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The Transport of Substances across the Plasma Membrane

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Introduction

The Transport of Substances across the Plasma Membrane The plasma membrane or, the cell surface membrane, is made almost entirely of protein and lipid. The plasma membrane controls the movement of substances into and out of a cell. It is partially permeable so some substances cross more easily than others. The lipids found in the membrane are known as phospholipids. Phospholipids are fat derivatives in which one fatty acid has been replaced by a phosphate group and one of several nitrogen-containing molecules. The phospholipids' structure is such that it appears to have a 'head' attached to a 'tail'. The head section of the lipid is made of a glycerol group which is then attached to an ionised phosphate group that is the tail. This gives the 'head' region of the lipid to have hydrophilic properties (water loving), where the 'tail' section has hydrophobic properties (water hating). As a result of this contrast between the two regions, when in a water environment, the 'head' region will face towards the water while the 'tail' region will be pointing away from the water. ...read more.

Middle

The reason for it not requiring energy from another substance is the fact that the particle is in constant movement and is able to use its kinetic energy for diffusion. Diffusion occurs in the cell membrane where the membrane is fully permeable. In the case of the plasma membrane, the membrane is permeable to non-polar substances such as steroids and glycerol, as well as oxygen and carbon dioxide in solution. Diffusion can also occur through pores in the membrane. Water diffuses through these protein lined pores or can diffuse through spaces between the phospholipid molecules. This situation is only available to those molecules, however, that are a 'regulation' size; meaning that the particles must be small enough to have the ability to travel through the small pores and thus diffuse. In situations where a charged particle or large molecules are to be transported across the membrane which could be soluble or insoluble in lipids and is not able to diffuse through normal diffusion, molecules are able to do so through another form of diffusion called facilitated diffusion. ...read more.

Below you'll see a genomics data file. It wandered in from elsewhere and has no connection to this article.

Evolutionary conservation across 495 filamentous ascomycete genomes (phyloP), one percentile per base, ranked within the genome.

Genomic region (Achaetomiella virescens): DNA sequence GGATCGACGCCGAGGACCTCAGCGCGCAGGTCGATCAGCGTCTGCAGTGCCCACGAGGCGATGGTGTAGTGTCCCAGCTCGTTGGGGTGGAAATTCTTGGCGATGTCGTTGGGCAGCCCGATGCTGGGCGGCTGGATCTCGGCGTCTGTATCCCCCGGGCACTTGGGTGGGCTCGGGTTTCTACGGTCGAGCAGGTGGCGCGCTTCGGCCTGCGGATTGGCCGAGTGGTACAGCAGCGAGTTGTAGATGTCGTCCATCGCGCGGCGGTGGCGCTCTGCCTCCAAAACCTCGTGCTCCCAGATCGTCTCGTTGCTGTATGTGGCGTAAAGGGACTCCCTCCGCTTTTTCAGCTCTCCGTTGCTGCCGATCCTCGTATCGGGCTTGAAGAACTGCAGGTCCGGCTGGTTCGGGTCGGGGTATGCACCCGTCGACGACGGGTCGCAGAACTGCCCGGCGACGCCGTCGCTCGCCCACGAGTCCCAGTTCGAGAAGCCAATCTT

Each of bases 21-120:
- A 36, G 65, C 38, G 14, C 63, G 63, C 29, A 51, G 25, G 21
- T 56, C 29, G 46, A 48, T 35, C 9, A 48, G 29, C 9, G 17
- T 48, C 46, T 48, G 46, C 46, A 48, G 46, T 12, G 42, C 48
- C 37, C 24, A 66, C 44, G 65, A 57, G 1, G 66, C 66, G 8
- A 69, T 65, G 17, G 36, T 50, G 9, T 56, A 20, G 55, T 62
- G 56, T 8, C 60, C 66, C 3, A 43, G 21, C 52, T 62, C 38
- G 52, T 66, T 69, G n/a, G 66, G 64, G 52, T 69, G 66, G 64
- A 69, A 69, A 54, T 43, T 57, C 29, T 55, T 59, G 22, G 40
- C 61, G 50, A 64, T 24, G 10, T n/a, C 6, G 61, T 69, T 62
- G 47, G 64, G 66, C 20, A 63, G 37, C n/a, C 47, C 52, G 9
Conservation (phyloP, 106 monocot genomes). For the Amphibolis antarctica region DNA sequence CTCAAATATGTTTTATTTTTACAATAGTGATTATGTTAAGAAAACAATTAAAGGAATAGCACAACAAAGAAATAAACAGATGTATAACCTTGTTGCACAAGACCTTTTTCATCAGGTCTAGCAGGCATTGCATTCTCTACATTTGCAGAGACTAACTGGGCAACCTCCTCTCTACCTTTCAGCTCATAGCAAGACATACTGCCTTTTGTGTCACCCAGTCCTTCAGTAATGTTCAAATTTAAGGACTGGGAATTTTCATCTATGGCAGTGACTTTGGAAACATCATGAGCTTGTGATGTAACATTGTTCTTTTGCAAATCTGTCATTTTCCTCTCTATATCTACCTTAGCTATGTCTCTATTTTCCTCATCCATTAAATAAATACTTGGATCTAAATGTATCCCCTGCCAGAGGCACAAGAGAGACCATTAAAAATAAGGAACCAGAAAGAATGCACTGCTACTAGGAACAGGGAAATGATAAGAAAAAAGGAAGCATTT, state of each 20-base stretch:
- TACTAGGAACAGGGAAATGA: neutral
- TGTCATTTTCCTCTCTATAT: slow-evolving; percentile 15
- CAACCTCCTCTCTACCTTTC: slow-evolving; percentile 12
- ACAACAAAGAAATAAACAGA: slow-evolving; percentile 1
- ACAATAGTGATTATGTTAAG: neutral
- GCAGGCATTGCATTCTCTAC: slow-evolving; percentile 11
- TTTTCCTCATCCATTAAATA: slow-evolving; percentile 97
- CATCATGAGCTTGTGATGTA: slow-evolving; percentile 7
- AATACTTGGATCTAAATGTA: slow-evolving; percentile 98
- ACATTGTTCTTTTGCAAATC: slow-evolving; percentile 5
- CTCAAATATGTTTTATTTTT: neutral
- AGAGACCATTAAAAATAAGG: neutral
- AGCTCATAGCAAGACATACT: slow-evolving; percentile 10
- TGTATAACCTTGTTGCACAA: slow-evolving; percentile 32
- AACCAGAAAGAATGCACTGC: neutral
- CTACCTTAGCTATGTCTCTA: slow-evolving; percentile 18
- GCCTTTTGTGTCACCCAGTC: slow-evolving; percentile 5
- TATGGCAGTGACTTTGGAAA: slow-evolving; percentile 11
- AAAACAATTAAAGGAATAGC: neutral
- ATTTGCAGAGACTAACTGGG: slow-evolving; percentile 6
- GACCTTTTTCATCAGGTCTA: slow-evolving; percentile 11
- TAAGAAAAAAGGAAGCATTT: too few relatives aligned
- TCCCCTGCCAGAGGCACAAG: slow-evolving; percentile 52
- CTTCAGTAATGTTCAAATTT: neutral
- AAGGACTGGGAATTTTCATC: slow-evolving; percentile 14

Conclusion

Because molecules are moved against the concentration gradient, it requires energy. It is thought that active transport uses carrier proteins similar to those involved in facilitated diffusion. If very large molecules or groups of molecules need to enter or exit a cell, they do so using vesicles. The material to be transported out of the cell is surrounded by membrane. The vesicle will fuse with the cell surface membrane and the contents leave. This is called exocytosis. Materials entering the cell can do so when the plasma membrane encloses and thus surrounds the material. The membrane seals off to form a vesicle, which can then move into the cell. This is endocytosis. The transportation of substances through the plasma membrane is very specific and the procedures that facilitate diffusion are what allow the different types of d transportation to take place. The transportation of substances is fundamental to life processes and therefore to existence. ?? ?? ?? ?? Keshan Bolaky ...read more.

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